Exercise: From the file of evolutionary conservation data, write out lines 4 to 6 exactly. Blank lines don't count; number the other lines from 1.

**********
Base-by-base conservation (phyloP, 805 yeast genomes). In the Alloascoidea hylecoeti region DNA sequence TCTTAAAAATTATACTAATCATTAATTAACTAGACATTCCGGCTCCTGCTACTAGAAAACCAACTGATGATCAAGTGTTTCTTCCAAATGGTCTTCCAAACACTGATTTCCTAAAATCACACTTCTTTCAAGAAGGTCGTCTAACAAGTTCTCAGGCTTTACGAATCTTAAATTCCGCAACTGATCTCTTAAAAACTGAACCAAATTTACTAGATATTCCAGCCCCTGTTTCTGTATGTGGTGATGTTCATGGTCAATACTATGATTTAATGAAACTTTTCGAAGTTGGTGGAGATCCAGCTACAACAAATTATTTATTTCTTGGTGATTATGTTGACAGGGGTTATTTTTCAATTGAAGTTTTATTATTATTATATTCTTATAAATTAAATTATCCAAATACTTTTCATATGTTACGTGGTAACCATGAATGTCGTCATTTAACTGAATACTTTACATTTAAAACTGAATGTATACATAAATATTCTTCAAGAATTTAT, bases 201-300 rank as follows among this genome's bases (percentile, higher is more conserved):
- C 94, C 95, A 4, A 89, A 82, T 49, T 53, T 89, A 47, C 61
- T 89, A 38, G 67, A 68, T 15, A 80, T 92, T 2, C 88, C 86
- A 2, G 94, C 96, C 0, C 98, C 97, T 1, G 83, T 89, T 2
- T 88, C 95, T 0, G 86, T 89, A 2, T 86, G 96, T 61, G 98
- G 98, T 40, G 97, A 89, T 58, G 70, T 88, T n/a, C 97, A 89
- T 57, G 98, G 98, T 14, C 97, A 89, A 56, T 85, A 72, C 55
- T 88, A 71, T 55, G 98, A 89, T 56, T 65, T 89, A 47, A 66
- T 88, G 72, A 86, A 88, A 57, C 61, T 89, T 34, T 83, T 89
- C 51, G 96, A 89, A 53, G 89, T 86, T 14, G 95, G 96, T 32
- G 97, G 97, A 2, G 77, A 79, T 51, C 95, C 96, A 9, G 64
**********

- A 2, G 94, C 96, C 0, C 98, C 97, T 1, G 83, T 89, T 2
- T 88, C 95, T 0, G 86, T 89, A 2, T 86, G 96, T 61, G 98
- G 98, T 40, G 97, A 89, T 58, G 70, T 88, T n/a, C 97, A 89